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Section 605(a) of the Federal Communications Act (“FCA”) explained

Posted by Steve Vondran | Mar 19, 2021 | 0 Comments

Attorney Steve® - Satellite TV signal piracy defense

satellite PPV piracy

Introduction

If you received a letter that states you are facing a large legal judgment for pirating satellite signals or selling illegal access to cable or satellite shows call us for a free initial discussion.  Here is what an allegation may look like:

Typical Allegations

Defendant violated Section 605(a) of the Federal Communications Act (“FCA”) through his operation and distribution of the Service.

Section 605(a) states that:

“no person not being entitled thereto shall receive or assist in receiving any interstate or foreign communication by radio and use such communication (or any information contained therein) for his own benefit or for the benefit of another not entitled thereto.”

47 U.S.C. § 605(a). DISH's satellite transmissions of television programming constitute protected radio communications under subsection (a).  See Cable/Home Commc’n Corp. v. Network Prods., Inc., 902 F.2d 829, 848 (11th Cir. 1990).  The Court found NO FAIR USE!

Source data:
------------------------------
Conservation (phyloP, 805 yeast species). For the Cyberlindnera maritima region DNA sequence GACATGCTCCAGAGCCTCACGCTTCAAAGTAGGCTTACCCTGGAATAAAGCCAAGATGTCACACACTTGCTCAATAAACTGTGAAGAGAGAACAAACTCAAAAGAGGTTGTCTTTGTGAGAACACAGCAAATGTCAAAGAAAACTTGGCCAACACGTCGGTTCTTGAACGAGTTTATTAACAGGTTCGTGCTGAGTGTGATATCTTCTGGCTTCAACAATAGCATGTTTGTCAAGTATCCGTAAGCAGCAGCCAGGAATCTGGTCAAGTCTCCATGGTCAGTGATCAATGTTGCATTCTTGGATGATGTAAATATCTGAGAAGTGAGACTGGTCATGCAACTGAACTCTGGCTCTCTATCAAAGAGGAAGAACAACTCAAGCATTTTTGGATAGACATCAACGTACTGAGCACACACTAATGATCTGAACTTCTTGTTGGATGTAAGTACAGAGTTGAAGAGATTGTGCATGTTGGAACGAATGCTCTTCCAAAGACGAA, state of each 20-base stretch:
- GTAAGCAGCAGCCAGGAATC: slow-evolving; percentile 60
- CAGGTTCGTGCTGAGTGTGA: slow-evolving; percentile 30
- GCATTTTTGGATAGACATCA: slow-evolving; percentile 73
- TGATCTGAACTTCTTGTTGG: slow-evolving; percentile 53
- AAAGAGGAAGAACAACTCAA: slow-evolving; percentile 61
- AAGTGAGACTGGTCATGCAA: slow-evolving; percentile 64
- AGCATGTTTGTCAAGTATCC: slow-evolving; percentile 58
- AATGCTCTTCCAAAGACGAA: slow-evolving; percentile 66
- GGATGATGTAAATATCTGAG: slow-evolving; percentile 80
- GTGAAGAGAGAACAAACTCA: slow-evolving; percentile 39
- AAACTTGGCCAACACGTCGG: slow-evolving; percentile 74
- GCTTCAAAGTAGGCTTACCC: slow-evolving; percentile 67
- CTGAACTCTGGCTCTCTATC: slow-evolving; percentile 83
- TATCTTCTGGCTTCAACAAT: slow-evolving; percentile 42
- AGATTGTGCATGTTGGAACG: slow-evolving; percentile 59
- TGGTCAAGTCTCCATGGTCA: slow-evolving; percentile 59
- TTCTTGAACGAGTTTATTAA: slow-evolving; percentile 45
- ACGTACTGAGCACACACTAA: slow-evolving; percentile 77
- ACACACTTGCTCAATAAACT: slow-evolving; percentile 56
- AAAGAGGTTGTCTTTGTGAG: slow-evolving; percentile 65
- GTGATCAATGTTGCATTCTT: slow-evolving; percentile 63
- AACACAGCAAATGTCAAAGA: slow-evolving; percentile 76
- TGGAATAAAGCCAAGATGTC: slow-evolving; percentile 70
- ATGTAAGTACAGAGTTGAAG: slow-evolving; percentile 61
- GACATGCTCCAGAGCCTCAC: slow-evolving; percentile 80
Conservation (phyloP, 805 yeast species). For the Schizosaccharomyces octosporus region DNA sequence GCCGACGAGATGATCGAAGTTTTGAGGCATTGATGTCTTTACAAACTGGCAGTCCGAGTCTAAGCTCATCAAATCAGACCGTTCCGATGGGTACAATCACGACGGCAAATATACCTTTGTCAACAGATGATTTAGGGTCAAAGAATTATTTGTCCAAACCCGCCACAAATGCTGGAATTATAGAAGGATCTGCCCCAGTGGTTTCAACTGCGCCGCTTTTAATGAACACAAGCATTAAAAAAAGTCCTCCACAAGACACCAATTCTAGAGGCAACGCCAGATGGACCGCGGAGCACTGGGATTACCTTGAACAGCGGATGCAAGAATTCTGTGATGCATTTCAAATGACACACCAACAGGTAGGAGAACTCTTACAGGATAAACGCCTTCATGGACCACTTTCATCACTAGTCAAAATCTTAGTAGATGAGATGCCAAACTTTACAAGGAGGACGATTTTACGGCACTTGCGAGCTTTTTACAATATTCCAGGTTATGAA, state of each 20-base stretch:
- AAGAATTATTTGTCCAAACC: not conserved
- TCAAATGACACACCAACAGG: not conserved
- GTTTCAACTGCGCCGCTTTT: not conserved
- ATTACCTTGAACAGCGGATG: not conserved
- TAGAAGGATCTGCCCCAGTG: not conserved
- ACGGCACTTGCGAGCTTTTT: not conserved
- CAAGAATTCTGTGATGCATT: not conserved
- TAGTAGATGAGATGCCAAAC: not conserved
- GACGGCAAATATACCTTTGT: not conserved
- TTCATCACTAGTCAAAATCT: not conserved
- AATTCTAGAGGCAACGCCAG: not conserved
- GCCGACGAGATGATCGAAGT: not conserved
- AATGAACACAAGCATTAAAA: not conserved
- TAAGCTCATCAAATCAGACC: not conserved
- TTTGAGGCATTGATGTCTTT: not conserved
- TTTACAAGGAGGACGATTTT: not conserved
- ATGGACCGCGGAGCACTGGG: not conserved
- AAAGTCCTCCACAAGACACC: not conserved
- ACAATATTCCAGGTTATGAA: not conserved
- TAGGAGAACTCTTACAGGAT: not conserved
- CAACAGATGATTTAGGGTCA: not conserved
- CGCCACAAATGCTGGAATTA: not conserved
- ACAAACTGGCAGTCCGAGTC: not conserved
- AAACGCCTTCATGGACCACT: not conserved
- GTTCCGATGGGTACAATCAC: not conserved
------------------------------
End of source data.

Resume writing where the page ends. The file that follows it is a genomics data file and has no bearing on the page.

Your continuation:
Defendant's operation of and control over the Service is established by the fact that the Service was disabled a short period of time after Defendant's received DISH's demand letter.

Defendant's sale of device codes providing access to the Service also violates Section 605(e)(4) of the FCA, which makes it unlawful to distribute 

Defendant's sale of device codes assists end users in receiving DISH programming without authorization and are intended for use in that very activity, thus violating sections 605(a),(e)(4). See, e.g., DISH Network L.L.C. v. SET Broadcast LLC, No. 8:18-cv-01334-VMC-AAS, Dkt. 15, 63 (M.D. Fla.) (granting injunction and asset freeze upon finding DISH likely to succeed on section 605(a) and (e)(4) claims based on retransmission of DISH programming on SetTV streaming service and the sale of access codes for that service); DISH Network L.L.C. v. Droid Tech. LLC, No. 8:19-cv-672-WFJ-AEP, (M.D. Fla.) (awarding same relief in the context of the SimplyTV streaming service).

Damages for Selling illegal access codes

Statutory damages for Defendant's violations of section 605(e)(4) are properly awarded in the sum of $10,000 to $100,000 for each device code that was sold. 47 U.S.C. § 605(e)(3)(C)(i)(II); see § 605(e)(4).  Under the code:

(II). the party aggrieved may recover an award of statutory damages for each violation of subsection (a) involved in the action in a sum of not less than $1,000 or more than $10,000, as the court considers just, and for each violation of paragraph (4) of this subsection involved in the action an aggrieved party may recover statutory damages in a sum not less than $10,000, or more than $100,000, as the court considers just.